I'm not sure anyone is surprised to learn that Max Scherzer is getting the heck out of Dodge (or the city that produced Dodge, anyway.) He's joining former Tiger Doug Fister in the starting rotation of the Washington Nationals this spring. And you want the truth? I'm not devastated that he's leaving. I'm still fuming that they dealt Fister for a bag of peanuts.
Holding the line on his earlier offer to Max was absolutely the correct stance for Dave Dombrowski to take. The Nationals are spending a boatload to get him and if reports are even remotely in the ballpark, they may still be paying Scherzer years after he retires. I've read it's a seven year deal somewhere between $180M and $210M with the possibility that some income will be deferred for seven more years.
If that's true, Max will be on the Nationals' gravy train until nearly 2028. When he's 44. That's a huge financial risk for a team to take on a pitcher who rarely makes it past the 6th or 7th inning even when he's pitching a gem and whose best years may soon be behind him. That contract makes him pretty untradeable, too, so they better like what they get. Max has been great and I'm thankful for the seasons we've called him a Tiger. I also don't begrudge him this chance at all. Kudos to Max, right? Practically speaking, though, the Tigers just don't need another bloated salary extended into years in which a pitcher's contribution can reasonably be expected to decline. Rapidly. They're already locked into Justin Verlander for what will be the remainder of his productive years (and then some.) With a lot of other cash tied up in the big bats, like Miggy and VMart, and a few key position players, there isn't much salary room for Dombrowski to work with while remaining under the luxury tax threshold.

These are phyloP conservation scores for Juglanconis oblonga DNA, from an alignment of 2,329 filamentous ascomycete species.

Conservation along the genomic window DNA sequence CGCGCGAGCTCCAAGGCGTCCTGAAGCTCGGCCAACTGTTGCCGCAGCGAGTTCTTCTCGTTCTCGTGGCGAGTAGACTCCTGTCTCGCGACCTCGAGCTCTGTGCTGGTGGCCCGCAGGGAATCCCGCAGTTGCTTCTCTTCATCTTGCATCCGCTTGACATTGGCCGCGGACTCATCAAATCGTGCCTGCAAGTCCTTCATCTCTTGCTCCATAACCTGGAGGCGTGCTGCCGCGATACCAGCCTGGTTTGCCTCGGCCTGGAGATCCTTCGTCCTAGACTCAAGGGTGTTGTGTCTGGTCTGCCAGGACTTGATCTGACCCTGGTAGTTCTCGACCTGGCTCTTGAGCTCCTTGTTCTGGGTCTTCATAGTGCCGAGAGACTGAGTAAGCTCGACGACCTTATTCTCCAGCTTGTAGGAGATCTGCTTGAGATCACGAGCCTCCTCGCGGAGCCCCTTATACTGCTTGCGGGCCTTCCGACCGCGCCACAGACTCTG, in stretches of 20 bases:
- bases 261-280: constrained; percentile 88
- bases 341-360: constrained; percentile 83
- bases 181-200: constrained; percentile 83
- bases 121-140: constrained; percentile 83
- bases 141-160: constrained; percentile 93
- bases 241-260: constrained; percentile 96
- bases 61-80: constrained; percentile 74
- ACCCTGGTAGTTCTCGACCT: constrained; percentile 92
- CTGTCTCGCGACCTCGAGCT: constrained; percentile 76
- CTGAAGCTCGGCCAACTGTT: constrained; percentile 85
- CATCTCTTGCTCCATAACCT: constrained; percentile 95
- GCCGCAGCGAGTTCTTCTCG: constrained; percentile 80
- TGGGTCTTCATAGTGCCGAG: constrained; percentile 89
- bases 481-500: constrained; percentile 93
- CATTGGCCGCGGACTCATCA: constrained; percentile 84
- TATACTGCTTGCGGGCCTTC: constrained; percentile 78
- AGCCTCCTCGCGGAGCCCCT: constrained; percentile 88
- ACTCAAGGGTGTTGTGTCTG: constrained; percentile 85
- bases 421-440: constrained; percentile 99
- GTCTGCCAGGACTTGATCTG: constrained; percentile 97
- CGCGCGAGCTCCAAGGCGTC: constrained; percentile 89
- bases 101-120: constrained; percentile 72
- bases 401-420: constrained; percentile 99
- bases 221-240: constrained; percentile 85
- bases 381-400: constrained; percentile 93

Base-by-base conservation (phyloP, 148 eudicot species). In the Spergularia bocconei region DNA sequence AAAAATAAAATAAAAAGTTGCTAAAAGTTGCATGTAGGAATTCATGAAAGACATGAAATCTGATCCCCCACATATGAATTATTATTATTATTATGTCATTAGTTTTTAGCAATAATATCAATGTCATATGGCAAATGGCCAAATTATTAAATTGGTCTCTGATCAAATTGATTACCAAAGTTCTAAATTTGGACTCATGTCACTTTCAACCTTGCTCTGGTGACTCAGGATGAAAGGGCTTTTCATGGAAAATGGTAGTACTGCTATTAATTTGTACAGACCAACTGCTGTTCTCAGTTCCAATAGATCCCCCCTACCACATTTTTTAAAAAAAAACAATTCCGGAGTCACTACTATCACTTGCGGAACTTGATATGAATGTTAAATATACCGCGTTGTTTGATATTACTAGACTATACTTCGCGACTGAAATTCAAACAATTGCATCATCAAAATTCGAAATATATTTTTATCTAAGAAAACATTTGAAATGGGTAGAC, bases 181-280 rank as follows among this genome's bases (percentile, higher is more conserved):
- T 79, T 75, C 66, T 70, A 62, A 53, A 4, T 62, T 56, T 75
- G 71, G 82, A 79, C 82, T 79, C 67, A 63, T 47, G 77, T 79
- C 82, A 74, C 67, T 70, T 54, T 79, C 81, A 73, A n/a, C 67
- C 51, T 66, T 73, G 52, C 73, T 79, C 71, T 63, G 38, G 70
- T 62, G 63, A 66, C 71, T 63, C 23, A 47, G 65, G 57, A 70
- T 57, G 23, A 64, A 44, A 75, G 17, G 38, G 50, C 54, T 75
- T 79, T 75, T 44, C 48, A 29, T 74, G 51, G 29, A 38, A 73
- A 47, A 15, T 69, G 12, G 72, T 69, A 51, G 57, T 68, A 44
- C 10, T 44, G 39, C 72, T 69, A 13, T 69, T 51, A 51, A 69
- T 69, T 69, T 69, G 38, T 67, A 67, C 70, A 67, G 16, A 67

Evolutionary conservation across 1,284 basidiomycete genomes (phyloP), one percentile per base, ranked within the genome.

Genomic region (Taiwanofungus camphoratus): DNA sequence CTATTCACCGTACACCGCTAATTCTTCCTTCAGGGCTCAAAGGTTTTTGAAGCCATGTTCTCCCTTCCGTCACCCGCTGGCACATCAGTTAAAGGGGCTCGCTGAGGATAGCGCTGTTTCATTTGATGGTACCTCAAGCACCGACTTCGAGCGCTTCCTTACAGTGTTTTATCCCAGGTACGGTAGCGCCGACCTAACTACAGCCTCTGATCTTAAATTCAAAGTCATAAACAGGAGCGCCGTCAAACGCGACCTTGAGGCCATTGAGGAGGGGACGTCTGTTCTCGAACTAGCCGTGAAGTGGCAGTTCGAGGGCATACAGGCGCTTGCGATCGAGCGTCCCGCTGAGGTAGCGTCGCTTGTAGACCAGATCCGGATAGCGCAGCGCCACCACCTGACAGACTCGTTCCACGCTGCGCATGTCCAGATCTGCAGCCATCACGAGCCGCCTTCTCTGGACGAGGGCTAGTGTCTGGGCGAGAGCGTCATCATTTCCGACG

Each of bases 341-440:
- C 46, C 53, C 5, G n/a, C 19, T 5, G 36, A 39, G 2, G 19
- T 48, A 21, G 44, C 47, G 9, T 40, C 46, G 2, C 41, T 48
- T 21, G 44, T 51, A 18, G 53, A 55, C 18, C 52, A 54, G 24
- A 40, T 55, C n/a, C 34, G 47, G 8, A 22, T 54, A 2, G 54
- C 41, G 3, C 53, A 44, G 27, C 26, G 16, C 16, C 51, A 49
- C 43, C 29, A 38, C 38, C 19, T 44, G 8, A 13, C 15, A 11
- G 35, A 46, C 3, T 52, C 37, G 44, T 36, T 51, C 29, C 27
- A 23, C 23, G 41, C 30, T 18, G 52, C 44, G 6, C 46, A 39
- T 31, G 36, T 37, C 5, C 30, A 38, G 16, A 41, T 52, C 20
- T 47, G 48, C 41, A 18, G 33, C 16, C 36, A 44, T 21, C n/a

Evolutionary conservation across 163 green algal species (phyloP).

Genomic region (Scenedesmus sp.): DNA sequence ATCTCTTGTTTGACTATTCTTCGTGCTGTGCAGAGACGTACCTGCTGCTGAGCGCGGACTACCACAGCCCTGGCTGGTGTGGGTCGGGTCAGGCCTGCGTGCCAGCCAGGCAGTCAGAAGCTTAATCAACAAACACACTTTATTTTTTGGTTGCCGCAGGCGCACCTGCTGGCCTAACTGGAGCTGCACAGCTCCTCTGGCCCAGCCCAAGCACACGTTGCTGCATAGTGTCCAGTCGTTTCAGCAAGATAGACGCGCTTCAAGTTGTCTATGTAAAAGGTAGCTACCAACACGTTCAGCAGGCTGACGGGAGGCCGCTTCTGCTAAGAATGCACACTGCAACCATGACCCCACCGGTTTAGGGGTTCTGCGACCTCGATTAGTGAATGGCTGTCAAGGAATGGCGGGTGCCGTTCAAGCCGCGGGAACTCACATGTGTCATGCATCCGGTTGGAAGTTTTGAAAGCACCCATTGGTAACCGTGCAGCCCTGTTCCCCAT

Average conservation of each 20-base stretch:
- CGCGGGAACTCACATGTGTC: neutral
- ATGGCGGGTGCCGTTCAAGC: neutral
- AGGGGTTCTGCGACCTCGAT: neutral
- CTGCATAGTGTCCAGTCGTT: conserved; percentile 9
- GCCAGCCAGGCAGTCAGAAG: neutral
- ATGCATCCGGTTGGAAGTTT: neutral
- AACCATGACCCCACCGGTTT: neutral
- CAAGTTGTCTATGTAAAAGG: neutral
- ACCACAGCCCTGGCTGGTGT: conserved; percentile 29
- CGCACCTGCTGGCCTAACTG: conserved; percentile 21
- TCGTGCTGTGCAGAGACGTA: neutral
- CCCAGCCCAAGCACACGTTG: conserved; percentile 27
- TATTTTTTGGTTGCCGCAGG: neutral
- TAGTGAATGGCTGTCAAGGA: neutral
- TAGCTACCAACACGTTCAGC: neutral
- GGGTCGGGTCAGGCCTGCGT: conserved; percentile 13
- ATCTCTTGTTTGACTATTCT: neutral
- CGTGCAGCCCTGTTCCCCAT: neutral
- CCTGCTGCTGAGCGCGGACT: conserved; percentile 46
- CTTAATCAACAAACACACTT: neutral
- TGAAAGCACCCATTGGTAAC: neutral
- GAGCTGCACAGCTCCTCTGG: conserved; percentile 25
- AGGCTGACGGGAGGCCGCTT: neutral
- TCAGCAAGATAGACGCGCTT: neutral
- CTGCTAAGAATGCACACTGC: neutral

It is concerning to me that the best starting lineup in baseball has been tinkered with and sold away without getting much in return. We missed Fister last year. We might miss Porcello this year. Worst of all, I still have zero faith in the ability of the bullpen to save games when the starters stumble or the bats go cold. Maybe it's not time to worry, yet. Verlander did pick it up a bit and David Price, last year's trade prize, should be great again. If Anibal Sanchez stays healthy, that gives us three starters any team would envy. And two that I couldn't name right now for the life of me. With the addition of Cespedes' bat to the line-up and the re-signing of J.D. Martinez, maybe there will be a better cushion of runs to eliminate the bullpen from mattering. It's a wish more than a belief at this point.
I so want to trust Dave Dombrowski. I want to believe he'll surprise us with another great starter or a serious closer when we least expect it. I promised myself after he unloaded Prince Fielder, the world's biggest albatross, that I would never pass judgment on his mad genius again. It's been hard to keep my word, though. When I think of this team, I feel like they're the Yankees of the Great Lakes. Big names. Huge payroll. Long term commitments. And what I expect will happen soon -- performance that won't be worth the expenditure. In trying so hard to win that World Series for Mr. Ilitch, they've become bloated, old, and have left their farm system in a state of drought.
Time will tell how it goes this year. There's not much the Tigers can do this summer to bring me down, anyway. Baseball is just an enjoyable time filler until...
Harbaugh. September. Right?